|Who is it?||Writer, Director, Producer|
|Birth Day||February 11, 1909|
|Birth Place||Wilkes-Barre, Pennsylvania, United States, United States|
|Age||111 YEARS OLD|
|Died On||February 5, 1993(1993-02-05) (aged 83)\nBedford, New York, U.S.|
|Cause of death||Heart attack|
|Occupation||Writer, director, producer|
|Spouse(s)||Elizabeth Young (m. 1934–1937) Rose Stradner (m. 1939; her death 1958) Rosemary Matthews (m. 1962; his death 1993)|
|Children||Eric Reynal, Christopher Mankiewicz, Alex Mankiewicz, Tom Mankiewicz|
|Relatives||Herman J. Mankiewicz (brother) See Mankiewicz family|
At age four, Mankiewicz moved with his family to New York City, graduating in 1924 from Stuyvesant High School. In 1928, he obtained a bachelor's degree from Columbia University. At 19, he was sent by his college professor father to Berlin where he was to study German drama at the University of Berlin. Instead, Mankiewicz got work at the UFA film studio translating film intertitles from German to English.
During his long career in Hollywood, Mankiewicz wrote forty-eight screenplays. He also produced more than twenty films including The Philadelphia Story which was nominated for the Academy Award for Best Picture in 1941. However, he is best known for the films he directed, twice winning the Academy Award for Best Director. In 1944, he produced The Keys of the Kingdom, which starred Gregory Peck, and featured Mankiewicz's then-wife, Rose Stradner, in a supporting role as a nun.
Comfortable in a variety of genres and able to elicit career performances from actors and actresses alike, Joseph L. Mankiewicz combined ironic, sophisticated scripts with a precise, sometimes stylized mise en scène. Mankiewicz worked for seventeen years as a Screenwriter for Paramount Pictures and as a Producer for Metro-Goldwyn-Mayer before getting a chance to direct at Twentieth Century-Fox. Over six years he made 11 films for Fox, reaching a peak in 1950 and 1951 when he won consecutive Academy Awards for Screenplay and Direction for both A Letter to Three Wives and All About Eve, which was nominated for 14 Academy Awards and won six.
In 1951 Mankiewicz left Fox and moved to New York, intending to write for the Broadway stage. Although this dream never materialized, he continued to make films (both for his own production company Figaro and as a director-for-hire) that explored his favorite themes – the clash of aristocrat with commoner, life as performance and the clash between people's urge to control their fate and the contingencies of real life.
In 1953 he directed Julius Caesar for MGM, an adaptation of Shakespeare's play. It received widely favorable reviews, and David Shipman, in The Story of Cinema, described it as a "film of quiet excellence, faltering only in the later moments when budget restrictions hampered the handling of the battle sequences". The film serves as the only record of Marlon Brando in a Shakespearean role; he played Mark Antony, and received an Oscar nomination for his performance. Mankiewicz was to direct Brando again two years later in the film version of the musical Guys and Dolls.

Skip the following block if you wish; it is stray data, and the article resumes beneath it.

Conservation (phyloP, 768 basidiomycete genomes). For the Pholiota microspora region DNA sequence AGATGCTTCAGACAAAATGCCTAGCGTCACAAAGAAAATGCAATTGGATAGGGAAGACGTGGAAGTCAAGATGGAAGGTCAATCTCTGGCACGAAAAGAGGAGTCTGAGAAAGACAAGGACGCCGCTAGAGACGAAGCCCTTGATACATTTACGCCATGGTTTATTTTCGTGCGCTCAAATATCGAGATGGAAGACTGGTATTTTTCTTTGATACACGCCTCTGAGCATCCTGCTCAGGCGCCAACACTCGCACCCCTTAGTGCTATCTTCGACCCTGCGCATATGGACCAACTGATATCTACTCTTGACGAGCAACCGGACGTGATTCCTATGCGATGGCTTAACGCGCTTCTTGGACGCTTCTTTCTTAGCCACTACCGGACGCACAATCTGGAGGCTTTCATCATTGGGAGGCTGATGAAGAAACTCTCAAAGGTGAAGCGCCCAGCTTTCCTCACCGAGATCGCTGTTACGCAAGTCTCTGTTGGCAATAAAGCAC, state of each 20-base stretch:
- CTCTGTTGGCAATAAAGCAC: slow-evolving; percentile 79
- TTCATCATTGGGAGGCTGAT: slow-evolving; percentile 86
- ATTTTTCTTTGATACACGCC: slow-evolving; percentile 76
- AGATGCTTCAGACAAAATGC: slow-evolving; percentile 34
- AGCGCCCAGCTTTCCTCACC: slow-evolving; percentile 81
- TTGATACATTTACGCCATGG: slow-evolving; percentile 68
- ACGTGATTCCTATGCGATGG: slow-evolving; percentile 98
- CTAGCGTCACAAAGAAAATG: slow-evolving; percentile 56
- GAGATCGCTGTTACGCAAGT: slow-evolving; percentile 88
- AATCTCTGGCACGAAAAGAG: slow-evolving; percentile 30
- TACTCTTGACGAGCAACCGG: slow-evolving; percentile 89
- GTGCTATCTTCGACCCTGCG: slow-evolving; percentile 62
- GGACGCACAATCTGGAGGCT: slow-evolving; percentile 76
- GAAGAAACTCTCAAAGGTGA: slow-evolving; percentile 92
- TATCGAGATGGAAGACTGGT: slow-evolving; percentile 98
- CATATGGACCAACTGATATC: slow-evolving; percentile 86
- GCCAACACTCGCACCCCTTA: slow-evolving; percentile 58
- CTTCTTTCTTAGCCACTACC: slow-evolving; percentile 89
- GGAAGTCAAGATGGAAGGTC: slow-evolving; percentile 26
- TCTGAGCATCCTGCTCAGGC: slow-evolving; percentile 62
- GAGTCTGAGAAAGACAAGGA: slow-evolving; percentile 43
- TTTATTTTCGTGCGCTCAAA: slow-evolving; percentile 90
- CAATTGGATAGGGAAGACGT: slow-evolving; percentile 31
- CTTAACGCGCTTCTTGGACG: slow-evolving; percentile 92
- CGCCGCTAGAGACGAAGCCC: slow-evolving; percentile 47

In 1958 Mankiewicz directed The Quiet American, an adaptation of Graham Greene's 1955 novel about the seed of American military involvement in what would become the Vietnam War. Mankiewicz, under career pressure from the climate of anti-Communism and the Hollywood blacklist, distorted the message of Greene's book, changing major parts of the story to appeal to a nationalistic audience. A cautionary tale about America's blind support for "anti-Communists" was turned into, according to Greene, a "propaganda film for America".
He was the younger brother of Herman J. Mankiewicz. His sons are Eric Reynal (from his first marriage), the late writer/director Tom Mankiewicz, and Producer Christopher Mankiewicz. He also has a daughter, Alex Mankiewicz. His great-nephew is radio and television personality Ben Mankiewicz, who currently can be seen on TCM. He also was the uncle of Frank Mankiewicz, a well-known political campaign manager who officially announced the death of the assassinated presidential candidate, Robert F. Kennedy, in 1968. He was not related to the similar-sounding British Screenwriter, Wolf Mankowitz.
Cleopatra consumed two years of Mankiewicz's life and ended up both derailing his career and causing severe financial losses for the studio, Twentieth Century-Fox, which were not fully recovered until Rodgers and Hammerstein's popular and acclaimed The Sound of Music was released two years later. Mankiewicz made more films, however, garnering an Oscar nomination for Best Direction in 1972 for Sleuth, his final directing effort, starring Laurence Olivier and Michael Caine. In 1983, he was a member of the jury at the 33rd Berlin International Film Festival.
Mankiewicz died of a heart attack on February 5, 1993, six days before his 84th birthday. He was interred in Saint Matthew's Episcopal Churchyard cemetery in Bedford, New York.